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500-Word Indies

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Lifeless Planet - Windows, Mac OS, Xbox One (June 6, 2014)

by Thomas Belcher - November 7, 2014

Logo

If there's one word that best describes Lifeless Planet, it's "scale". Not since the original Unreal (and possibly Trespasser) has a game done that much to make you feel small and insignificant. It's this quality that makes Lifeless Planet a compelling experience in spite of its numerous flaws.

Taking place in the near future, you and a small team of astronauts have been sent to a distant world that should be teeming with life, only to crash land on barren and lifeless one - hence the title. The mystery quickly builds as you come across the remains of an abandoned Soviet-era research base. You soon discover you are not alone, as a haunting presence seems to be watching you. The story is presented via a series of observations made by the main character, as well as translated logs left over by the Soviet researchers.

Gameplay consists of light puzzle solving, platforming, and exploration. Your primary forms of interaction are running, jumping, and pushing objects. You'll also come across a jetpack and robotic arm attachment for your suit, the latter allowing you to manipulate far away objects. As a result, most puzzles consist of navigating tricky terrain, pushing objects into advantageous positions, or using the robotic arm to interact with things out of reach.

The basic gameplay works, which is good, because most of the game is spent hiking across massive landscapes. Progression is surprisingly linear and driven by set pieces. There are often gigantic structures in the distance, begging to be explored. Most games would leave these as tantalizing background details, but Lifeless Planet has you walk up within inches of them. It's not unusual for the monolith you saw on the horizon to be bigger than you thought it was when you finally reach it.

Lifeless Planet (Windows)

Lifeless Planet's biggest flaw is that it never manages to live up to its basic premise. The tension and mystery it sets up is quickly alleviated a few minutes later with an odd and out of place voice over explaining everything you've just witnessed. This is a continuiting problem as nothing is left to the player's imagination. Any and all mysteries are handwaved sloppily with verbose logs or blunt statements made by the main character, killing any sense of atmosphere. Much of the backstory doesn't even make sense, only raising further questions about your mission and the world you're on.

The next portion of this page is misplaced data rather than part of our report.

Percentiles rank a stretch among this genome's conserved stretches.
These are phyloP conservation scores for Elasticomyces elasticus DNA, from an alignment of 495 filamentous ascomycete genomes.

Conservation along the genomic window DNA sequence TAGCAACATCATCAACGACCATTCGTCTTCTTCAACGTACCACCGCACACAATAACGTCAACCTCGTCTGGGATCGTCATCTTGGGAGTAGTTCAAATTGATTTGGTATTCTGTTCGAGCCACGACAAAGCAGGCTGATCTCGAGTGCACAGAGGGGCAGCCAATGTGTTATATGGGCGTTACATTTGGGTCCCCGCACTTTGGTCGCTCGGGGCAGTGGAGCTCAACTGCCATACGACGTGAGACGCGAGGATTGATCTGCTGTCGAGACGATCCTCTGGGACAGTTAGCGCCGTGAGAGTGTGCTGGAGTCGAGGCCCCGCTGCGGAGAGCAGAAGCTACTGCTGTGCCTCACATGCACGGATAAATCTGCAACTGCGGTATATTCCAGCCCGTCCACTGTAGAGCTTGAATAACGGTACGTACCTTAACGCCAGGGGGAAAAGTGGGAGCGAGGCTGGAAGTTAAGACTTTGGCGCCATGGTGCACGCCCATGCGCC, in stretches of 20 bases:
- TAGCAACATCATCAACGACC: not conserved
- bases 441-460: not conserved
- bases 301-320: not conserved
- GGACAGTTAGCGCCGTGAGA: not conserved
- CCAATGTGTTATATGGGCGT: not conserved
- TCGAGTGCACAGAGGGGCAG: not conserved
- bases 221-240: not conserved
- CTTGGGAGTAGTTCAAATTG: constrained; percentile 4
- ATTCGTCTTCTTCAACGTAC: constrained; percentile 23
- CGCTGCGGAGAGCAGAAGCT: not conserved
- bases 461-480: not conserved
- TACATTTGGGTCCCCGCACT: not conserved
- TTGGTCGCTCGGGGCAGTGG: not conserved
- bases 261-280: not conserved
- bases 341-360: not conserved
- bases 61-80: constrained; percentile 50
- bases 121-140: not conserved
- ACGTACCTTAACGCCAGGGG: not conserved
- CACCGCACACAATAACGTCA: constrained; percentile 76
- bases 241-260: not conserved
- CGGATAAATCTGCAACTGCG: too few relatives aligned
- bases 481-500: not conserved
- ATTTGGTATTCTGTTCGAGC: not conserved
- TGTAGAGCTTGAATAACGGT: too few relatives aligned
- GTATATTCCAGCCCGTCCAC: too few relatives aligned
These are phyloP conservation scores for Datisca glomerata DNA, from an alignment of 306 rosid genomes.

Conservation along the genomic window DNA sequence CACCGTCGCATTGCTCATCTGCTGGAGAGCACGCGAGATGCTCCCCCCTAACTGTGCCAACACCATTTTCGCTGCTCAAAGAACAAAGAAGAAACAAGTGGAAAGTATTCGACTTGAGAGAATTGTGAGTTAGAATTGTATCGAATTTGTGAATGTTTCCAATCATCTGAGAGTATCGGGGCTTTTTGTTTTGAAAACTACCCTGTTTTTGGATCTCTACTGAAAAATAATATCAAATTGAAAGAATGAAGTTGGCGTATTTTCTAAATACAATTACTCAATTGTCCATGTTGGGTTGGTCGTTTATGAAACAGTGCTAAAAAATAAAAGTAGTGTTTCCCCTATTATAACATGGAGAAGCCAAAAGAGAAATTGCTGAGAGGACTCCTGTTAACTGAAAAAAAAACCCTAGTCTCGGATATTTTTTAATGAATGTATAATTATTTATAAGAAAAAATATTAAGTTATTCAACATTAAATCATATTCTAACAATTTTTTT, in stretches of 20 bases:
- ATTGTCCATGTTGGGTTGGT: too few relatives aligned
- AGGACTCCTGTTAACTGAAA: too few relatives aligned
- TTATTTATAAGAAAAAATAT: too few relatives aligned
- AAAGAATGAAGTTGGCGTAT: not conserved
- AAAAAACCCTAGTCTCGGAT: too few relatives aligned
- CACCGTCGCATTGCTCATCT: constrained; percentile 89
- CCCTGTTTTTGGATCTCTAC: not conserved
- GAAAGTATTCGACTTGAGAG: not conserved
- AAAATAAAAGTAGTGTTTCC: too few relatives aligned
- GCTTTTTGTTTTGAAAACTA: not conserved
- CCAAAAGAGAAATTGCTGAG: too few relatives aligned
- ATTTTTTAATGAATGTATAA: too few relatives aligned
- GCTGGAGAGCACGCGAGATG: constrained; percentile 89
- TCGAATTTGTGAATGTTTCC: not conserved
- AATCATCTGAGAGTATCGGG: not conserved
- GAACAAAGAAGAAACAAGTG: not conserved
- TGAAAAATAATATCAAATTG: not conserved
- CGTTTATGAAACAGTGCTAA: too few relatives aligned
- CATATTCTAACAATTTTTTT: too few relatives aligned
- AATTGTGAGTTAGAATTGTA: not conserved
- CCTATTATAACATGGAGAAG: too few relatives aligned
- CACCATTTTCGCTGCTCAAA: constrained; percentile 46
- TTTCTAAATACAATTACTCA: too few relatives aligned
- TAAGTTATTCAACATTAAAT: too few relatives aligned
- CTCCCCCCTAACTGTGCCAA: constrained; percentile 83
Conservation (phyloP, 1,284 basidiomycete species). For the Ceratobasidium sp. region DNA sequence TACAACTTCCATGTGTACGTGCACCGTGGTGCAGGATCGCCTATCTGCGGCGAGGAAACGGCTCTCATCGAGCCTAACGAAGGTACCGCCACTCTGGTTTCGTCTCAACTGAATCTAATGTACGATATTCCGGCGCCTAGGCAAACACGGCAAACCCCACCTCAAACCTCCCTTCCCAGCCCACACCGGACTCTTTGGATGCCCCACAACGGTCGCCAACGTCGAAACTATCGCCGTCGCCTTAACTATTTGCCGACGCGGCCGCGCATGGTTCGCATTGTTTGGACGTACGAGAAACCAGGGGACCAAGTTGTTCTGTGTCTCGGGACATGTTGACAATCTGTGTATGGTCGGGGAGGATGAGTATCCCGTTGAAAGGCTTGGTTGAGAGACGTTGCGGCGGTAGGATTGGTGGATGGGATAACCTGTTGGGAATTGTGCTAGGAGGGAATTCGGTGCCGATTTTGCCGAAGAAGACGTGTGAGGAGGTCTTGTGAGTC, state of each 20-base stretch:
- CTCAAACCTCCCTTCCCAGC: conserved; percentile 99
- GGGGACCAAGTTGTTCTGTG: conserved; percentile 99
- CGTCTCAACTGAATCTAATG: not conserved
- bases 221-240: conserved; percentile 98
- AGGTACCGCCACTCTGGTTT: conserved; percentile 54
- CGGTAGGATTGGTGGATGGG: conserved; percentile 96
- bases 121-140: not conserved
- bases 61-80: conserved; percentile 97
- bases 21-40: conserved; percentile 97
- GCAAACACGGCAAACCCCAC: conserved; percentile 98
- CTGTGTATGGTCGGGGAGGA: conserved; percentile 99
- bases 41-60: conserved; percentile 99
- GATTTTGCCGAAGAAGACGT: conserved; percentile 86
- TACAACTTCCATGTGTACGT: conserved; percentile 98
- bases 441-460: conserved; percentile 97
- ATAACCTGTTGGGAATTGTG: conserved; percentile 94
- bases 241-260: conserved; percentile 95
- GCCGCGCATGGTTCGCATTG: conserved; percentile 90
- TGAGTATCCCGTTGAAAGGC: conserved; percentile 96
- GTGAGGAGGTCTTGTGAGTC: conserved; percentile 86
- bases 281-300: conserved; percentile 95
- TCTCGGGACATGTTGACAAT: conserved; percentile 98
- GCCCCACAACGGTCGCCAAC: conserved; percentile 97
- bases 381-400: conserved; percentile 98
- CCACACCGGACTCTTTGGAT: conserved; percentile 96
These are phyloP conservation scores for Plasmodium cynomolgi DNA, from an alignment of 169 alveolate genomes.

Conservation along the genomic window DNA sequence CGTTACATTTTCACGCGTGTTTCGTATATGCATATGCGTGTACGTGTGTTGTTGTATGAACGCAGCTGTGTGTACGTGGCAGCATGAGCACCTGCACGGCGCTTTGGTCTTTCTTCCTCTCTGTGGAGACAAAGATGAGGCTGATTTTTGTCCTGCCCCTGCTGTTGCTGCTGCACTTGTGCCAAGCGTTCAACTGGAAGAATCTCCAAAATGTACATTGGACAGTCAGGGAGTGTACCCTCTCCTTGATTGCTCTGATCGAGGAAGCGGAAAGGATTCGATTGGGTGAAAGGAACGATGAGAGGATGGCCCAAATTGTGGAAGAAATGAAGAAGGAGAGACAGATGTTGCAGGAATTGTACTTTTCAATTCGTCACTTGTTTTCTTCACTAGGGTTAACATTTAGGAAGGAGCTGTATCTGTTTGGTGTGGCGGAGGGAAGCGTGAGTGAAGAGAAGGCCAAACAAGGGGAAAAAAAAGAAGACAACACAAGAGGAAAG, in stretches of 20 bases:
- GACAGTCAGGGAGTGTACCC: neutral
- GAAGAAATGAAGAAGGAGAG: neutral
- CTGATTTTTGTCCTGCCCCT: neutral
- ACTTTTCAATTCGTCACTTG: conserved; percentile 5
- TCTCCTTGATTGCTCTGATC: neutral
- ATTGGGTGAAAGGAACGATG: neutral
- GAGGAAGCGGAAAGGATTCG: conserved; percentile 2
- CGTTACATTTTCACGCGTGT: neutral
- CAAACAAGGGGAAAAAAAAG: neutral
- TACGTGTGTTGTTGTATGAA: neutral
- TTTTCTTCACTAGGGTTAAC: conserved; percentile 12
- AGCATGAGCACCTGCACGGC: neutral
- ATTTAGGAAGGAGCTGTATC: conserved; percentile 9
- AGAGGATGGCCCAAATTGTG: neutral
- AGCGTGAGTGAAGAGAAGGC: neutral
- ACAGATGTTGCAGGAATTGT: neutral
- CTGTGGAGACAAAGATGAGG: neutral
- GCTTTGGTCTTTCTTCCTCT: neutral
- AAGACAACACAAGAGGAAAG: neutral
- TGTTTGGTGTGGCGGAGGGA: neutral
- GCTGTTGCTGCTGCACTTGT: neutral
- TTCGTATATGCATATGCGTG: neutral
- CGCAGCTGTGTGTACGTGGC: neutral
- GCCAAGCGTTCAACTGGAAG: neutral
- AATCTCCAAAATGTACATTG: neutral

Much like the plot, any sense of awe you have trekking across the game is quickly replaced by boredom and frustration. The first half is heavily frontloaded with interesting places to explore, only to be replaced by vacant landscapes and recycled props further in. Lifeless Planet tries its best to remain interesting in the second half with things such as hot springs, which introduce new platforming challenges, but it just can't manage to be as compelling as it was at the beginning. The game is also poorly optimized, often chugging at the worst times, turning most set pieces into a slideshow.

There is satisfaction to be found in Lifeless Planet. The game is filled with breathtaking moments, and the basic platforming is just good enough to keep things interesting, but at $20, it's hard to recommend for anyone that isn't a diehard fan of exploration games.

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Quick Info:

Developer:

  • Stage 2 Studios

Designer:

  • David Board

Genre:

Themes:

Type:

  • Commercial

Lifeless Planet (Windows)

Lifeless Planet (Windows)

Lifeless Planet (Windows)

Lifeless Planet (Windows)



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500-Word Indies Index

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